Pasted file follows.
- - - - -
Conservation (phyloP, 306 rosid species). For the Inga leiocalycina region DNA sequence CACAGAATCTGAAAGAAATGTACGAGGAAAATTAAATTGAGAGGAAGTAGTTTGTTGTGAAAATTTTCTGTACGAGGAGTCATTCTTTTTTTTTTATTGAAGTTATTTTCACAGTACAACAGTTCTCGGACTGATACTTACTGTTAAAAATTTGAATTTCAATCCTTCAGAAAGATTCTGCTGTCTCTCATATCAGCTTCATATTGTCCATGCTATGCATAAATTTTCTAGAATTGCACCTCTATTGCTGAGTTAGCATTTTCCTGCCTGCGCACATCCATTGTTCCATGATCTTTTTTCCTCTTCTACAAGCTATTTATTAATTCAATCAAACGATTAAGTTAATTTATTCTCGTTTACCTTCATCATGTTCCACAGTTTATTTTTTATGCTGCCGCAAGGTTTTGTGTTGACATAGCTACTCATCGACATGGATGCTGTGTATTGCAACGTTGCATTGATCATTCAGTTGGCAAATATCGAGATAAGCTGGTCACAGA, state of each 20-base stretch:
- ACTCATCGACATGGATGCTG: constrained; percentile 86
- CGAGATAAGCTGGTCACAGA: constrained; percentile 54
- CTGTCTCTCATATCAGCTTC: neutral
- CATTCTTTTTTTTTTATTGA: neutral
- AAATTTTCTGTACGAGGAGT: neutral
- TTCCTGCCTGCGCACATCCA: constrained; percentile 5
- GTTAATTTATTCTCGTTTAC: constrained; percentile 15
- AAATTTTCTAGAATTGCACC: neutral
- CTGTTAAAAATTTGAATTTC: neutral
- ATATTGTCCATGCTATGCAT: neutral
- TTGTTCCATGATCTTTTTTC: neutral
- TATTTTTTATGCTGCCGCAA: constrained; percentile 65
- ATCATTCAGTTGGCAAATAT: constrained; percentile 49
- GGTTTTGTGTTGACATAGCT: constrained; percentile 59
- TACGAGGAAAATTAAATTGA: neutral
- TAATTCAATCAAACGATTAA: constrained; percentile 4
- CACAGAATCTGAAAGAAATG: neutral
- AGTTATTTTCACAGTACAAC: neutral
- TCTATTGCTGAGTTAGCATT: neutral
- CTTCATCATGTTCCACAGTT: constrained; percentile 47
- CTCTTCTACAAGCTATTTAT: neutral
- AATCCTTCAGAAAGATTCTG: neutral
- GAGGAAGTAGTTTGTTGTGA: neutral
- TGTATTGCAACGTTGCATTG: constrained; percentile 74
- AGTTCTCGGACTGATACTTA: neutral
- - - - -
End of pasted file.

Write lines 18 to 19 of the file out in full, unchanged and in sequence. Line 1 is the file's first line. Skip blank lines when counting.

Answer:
- CACAGAATCTGAAAGAAATG: neutral
- AGTTATTTTCACAGTACAAC: neutral